Tourette syndrome, a mystery to many, focus of Mendham walk
This upcoming weekend in Mendham, the third and last in a series of annual 5K walks will attempt to raise awareness and money for research about Tourette syndrome, a well-known disorder that may not be fully understood by many New Jerseyans.
NJ Walks for TS began in 2010 and is chiefly sponsored by the New Jersey Center for Tourette Syndrome and Associated Disorders, Inc. Nicole Greco, a spokesperson for NJCTS, said symptoms of TS usually appear first in childhood. That played into the development of these fundraising walks, the other two of which were held earlier this year in Princeton and Medford Lakes.
"This event was started for kids, by kids, to benefit kids in the TS community," Greco said.
But what exactly are the symptoms? They go beyond just the preconceived notion of sufferers blurting out inappropriate words. That particular condition actually shows up in relatively few cases, and according to Greco, it can be the least of concerns for someone who has the disorder.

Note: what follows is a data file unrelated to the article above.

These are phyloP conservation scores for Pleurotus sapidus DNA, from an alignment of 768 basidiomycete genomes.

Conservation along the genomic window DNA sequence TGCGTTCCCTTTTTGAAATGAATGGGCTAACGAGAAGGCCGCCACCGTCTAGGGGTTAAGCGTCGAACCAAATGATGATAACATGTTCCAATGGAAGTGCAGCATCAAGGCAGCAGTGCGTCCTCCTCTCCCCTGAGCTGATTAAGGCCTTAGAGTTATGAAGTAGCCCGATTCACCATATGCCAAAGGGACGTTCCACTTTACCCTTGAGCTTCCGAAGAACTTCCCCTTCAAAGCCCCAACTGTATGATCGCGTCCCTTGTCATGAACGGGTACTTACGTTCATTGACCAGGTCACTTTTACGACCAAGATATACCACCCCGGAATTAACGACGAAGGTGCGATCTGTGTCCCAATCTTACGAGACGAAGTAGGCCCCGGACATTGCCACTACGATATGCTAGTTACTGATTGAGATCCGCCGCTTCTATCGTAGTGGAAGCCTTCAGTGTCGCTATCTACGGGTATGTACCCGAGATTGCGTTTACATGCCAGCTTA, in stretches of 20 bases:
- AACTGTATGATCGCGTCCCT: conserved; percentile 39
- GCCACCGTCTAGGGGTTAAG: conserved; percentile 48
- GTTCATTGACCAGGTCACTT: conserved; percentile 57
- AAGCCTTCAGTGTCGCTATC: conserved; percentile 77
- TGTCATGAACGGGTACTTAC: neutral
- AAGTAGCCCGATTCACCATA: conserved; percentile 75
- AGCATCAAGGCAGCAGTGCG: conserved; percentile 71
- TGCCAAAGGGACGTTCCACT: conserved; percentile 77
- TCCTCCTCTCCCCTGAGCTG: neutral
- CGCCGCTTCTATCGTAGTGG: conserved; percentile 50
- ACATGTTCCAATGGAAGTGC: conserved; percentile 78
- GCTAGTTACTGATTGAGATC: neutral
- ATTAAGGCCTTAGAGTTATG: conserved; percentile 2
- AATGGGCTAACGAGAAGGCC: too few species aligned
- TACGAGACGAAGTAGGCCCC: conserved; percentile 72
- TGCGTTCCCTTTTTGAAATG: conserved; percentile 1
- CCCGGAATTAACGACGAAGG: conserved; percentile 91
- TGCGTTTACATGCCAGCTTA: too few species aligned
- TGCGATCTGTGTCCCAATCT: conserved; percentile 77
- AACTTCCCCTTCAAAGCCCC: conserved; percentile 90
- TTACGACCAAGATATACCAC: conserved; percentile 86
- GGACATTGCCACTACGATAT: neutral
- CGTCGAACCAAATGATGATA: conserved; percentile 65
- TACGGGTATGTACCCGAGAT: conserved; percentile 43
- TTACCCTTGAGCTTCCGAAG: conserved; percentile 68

"Tourette syndrome affects so much of a child's life," she said. "What people might see are the visible tics, but TS is associated with so many comorbid disorders, including OCD, ADHD, and many mental health and learning disabilities."
More than 200,000 Americans have full-blown TS, and those who have it carry a 50 percent chance of passing it on to their children. Men are 3 to 4 times more likely to be affected than women. The affliction is not degenerative and does not alter one's intelligence level or life span, and most cases do not require medication. Still, Tourette's remains pervasive.
"One in 100 children has Tourette syndrome," Greco said. "That affects every single community in New Jersey."
Registration for NJ Walks for TS at Mendham is available online, along with more information about what Tourette syndrome is and how it affects people, at njcts.org. The Mendham walk, which is also a family fun run, is scheduled for rain or shine on Saturday, Nov. 14 at Mendham Boro Park. All proceeds will go toward important initiatives to benefit New Jersey children living with TS.
Patrick Lavery is New Jersey 101.5's evening news anchor. Follow him on Twitter @plavery1015, email firstname.lastname@example.org, and listen for his live reports Monday through Thursday nights between 6:30 and 11 p.m.